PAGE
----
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Playing the Villain: Star Wars’ backdrop villains allow for the main antagonist’s development

By Tiger Zhong

Jan. 11, 2018 12:52 a.m.

A movie is only as good as its villain, and a good villain is much more than a monster with maniacal laughter or a sinister-looking entity surrounded by henchmen. From the anarchist Joker to the cunning and brutal Annie Wilkes, countless successful films have earned their iconic status thanks to their antagonists. Each week, columnist Tiger Zhong will discuss the strengths and the weaknesses of the villains from new releases as well as classics, exemplifying the narrative effects of their villainous acts. And yes, there will be spoilers.

Supreme Leader Snoke’s screen time was sliced in half, literally, in “Star Wars: The Last Jedi.”

But why was Snoke, the most powerful villain of the current Star Wars universe, killed off in the second installment in the trilogy? And why did Emperor Palpatine, the biggest threat in the original few films, barely show his face in “Star Wars: The Empire Strikes Back”?

Because they’re backdrop villains. The implementation of backdrop villains is apparent across the movie industry. Two-Face in “The Dark Knight” helps situate all of the havoc that the Joker has wreaked on Gotham, providing a distraction for Batman as well as acting as a testament to the Joker’s nihilist plan. Similarly, Dr. Poison in “Wonder Woman” allows the audience to see Wonder Woman’s love for humankind as Wonder Woman decides to spare Dr. Poison’s life in the final showdown.

Now we shift our focus back to the villains from the galaxy far, far away. In the original Star Wars trilogy, the meat of the drama does not center around the fight against Palpatine, but rather around the tense relationship between Luke Skywalker and Darth Vader.

Disney’s new Star Wars trilogy showcases a similar pattern: The focus is not on the most powerful villain Snoke, but rather on the relationship between the protagonist Rey, a Jedi-in-training, and Kylo Ren, a lethal Sith wannabe. Both Palpatine and Snoke, despite being among the most powerful characters in their respective trilogies, act as backdrop villains, in order to avoid diverting the audience’s attention from the main antagonists – Darth Vader and Kylo Ren.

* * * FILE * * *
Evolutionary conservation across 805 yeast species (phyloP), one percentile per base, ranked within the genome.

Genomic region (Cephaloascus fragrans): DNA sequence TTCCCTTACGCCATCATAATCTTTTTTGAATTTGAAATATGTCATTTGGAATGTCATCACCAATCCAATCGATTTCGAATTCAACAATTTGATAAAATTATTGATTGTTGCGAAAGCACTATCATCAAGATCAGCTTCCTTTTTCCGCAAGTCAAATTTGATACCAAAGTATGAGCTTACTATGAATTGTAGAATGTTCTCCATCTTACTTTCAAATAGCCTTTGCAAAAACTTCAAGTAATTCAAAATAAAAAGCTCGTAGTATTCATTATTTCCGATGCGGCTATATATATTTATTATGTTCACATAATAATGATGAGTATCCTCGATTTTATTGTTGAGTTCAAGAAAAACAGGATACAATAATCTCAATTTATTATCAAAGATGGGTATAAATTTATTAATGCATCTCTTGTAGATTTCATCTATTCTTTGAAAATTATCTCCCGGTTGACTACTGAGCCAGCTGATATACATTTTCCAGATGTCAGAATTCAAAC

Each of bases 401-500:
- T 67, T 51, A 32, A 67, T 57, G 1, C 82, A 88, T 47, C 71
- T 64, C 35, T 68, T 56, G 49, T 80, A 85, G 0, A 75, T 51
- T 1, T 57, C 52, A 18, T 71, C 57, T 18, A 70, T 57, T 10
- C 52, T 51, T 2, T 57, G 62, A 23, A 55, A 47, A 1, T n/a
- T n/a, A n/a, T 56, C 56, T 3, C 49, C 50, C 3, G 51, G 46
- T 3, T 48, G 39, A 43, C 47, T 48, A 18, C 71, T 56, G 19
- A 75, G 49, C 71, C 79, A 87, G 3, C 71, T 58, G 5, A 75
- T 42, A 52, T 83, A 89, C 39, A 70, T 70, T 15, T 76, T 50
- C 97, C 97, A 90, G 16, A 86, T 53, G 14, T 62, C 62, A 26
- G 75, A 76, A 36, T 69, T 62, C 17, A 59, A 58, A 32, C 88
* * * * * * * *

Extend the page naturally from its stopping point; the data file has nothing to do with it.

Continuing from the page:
Palpatine, at the time of the release of “The Empire Strikes Back,” was still largely an unknown character, as he had had little screen time. However, he possessed more power than most of the other characters in the Star Wars universe. As a result, the film was able to use Palpatine’s obscurity and absolute power to raise Luke Skywalker’s stakes in his journey to restore democracy in the galaxy.

Using backdrop villains to develop the main anatagonist, “The Last Jedi” kills off Snoke fairly early on to build the complexity of the Kylo Ren character. Since Kylo Ren was best characterized as “emo kid gone wild” in “Star Wars: The Force Awakens,” “The Last Jedi” needed to establish him as more of a threatening villain for the concluding chapter of the trilogy. Now, despite his emotional instability and daddy issues, the most recent film in the franchise has successfully positioned Kylo Ren as a determined and ruthless antagonist.

However, though the two backdrop villains take on similar roles of assisting the actual antagonists, Snoke and Palpatine saw different character development in their respective trilogies.

During the entire runtime of “The Empire Strikes Back,” Emperor Palpatine only appears during a video call with Darth Vader. In the original theatrical cut, he exuded evil and mystery behind a face that barely appears in the hologram’s shadows created by his dark cloak. The mystery surrounding the character also builds up tension for the sequel film, “Star Wars: The Return of the Jedi.” The obscurity of the character establishes the authority and power of Palpatine, leaving Luke and his gang with plenty of obstacles within the concluding chapter of the trilogy.

“The Last Jedi’s” predecessor, “The Force Awakens,” continues the franchise’s approach to reveal little information about Supreme Leader Snoke of the First Order. However, “The Last Jedi,” with its audaciously experimental director Rian Johnson, takes a complete 180-degree approach in regard to revealing its villain. Within the first 30 minutes, the movie welcomes the audience into Snoke’s red throne room, granting the audience a proximity that reduces Snoke’s mystery.

Snoke’s death, due to Kylo Ren’s betrayal, does more than to catch the audience off guard. It provides an additional layer of complexity to Kylo Ren. Kylo Ren is a power-hungry maniac who is willing to kill off any part of his past in order to seek authority and self-confirmation. Before Kylo betrayed Snoke, the audience was led to believe there was still humanity left in him, as he refuses to bombard the commander deck where his mother, Princess Leia, directs the entire Resistance fleet.

However, when he skewers Snoke, Kylo Ren establishes himself as a cold-blooded and decisive pupil who seizes the opportunity to manipulate Rey to strike down his teacher and secure his supremacy within the First Order. Although Kylo Ren appears to be saving Rey, his real motives stem from his recognition of her power, which can help him reign over the galaxy.

Palpatine’s lack of screen time in “The Empire Strikes Back” translates into a stronger plot, and Snoke’s removal from the trilogy leads to a much deeper character study of both Kylo Ren and Rey in the ninth episode. Both films, in different ways, control the screen time of their villains in order to enhance the general narrative.

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